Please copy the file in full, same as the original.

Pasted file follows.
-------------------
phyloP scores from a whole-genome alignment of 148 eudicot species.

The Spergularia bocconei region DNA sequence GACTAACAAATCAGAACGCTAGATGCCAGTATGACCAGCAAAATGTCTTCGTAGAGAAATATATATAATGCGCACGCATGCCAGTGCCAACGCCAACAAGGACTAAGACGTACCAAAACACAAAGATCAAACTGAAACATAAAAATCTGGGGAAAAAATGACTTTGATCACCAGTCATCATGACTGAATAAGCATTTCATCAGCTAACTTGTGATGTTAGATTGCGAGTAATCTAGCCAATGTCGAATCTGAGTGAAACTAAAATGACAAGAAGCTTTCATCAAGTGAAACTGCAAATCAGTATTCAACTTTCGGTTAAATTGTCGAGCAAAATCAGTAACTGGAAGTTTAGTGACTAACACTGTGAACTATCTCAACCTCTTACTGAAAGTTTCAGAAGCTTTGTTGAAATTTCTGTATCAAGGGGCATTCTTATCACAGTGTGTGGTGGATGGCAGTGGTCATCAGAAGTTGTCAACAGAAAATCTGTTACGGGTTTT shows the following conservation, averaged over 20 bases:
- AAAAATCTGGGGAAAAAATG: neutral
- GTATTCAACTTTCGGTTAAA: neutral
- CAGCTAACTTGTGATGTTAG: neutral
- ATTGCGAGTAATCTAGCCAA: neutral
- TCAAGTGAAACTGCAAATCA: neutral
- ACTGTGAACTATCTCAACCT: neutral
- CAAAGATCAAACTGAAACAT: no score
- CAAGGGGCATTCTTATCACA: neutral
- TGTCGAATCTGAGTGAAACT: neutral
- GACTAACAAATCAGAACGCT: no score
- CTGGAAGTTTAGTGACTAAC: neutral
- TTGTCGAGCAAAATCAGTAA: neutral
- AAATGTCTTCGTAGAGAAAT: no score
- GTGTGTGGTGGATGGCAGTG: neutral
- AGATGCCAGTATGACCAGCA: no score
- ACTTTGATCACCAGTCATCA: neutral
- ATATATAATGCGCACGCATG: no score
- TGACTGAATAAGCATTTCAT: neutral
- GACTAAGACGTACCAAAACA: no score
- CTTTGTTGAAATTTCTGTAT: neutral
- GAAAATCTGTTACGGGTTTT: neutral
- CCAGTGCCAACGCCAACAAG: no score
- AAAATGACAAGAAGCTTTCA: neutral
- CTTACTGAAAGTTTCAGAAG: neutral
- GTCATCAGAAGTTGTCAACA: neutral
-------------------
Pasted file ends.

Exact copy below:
phyloP scores from a whole-genome alignment of 148 eudicot species.

The Spergularia bocconei region DNA sequence GACTAACAAATCAGAACGCTAGATGCCAGTATGACCAGCAAAATGTCTTCGTAGAGAAATATATATAATGCGCACGCATGCCAGTGCCAACGCCAACAAGGACTAAGACGTACCAAAACACAAAGATCAAACTGAAACATAAAAATCTGGGGAAAAAATGACTTTGATCACCAGTCATCATGACTGAATAAGCATTTCATCAGCTAACTTGTGATGTTAGATTGCGAGTAATCTAGCCAATGTCGAATCTGAGTGAAACTAAAATGACAAGAAGCTTTCATCAAGTGAAACTGCAAATCAGTATTCAACTTTCGGTTAAATTGTCGAGCAAAATCAGTAACTGGAAGTTTAGTGACTAACACTGTGAACTATCTCAACCTCTTACTGAAAGTTTCAGAAGCTTTGTTGAAATTTCTGTATCAAGGGGCATTCTTATCACAGTGTGTGGTGGATGGCAGTGGTCATCAGAAGTTGTCAACAGAAAATCTGTTACGGGTTTT shows the following conservation, averaged over 20 bases:
- AAAAATCTGGGGAAAAAATG: neutral
- GTATTCAACTTTCGGTTAAA: neutral
- CAGCTAACTTGTGATGTTAG: neutral
- ATTGCGAGTAATCTAGCCAA: neutral
- TCAAGTGAAACTGCAAATCA: neutral
- ACTGTGAACTATCTCAACCT: neutral
- CAAAGATCAAACTGAAACAT: no score
- CAAGGGGCATTCTTATCACA: neutral
- TGTCGAATCTGAGTGAAACT: neutral
- GACTAACAAATCAGAACGCT: no score
- CTGGAAGTTTAGTGACTAAC: neutral
- TTGTCGAGCAAAATCAGTAA: neutral
- AAATGTCTTCGTAGAGAAAT: no score
- GTGTGTGGTGGATGGCAGTG: neutral
- AGATGCCAGTATGACCAGCA: no score
- ACTTTGATCACCAGTCATCA: neutral
- ATATATAATGCGCACGCATG: no score
- TGACTGAATAAGCATTTCAT: neutral
- GACTAAGACGTACCAAAACA: no score
- CTTTGTTGAAATTTCTGTAT: neutral
- GAAAATCTGTTACGGGTTTT: neutral
- CCAGTGCCAACGCCAACAAG: no score
- AAAATGACAAGAAGCTTTCA: neutral
- CTTACTGAAAGTTTCAGAAG: neutral
- GTCATCAGAAGTTGTCAACA: neutral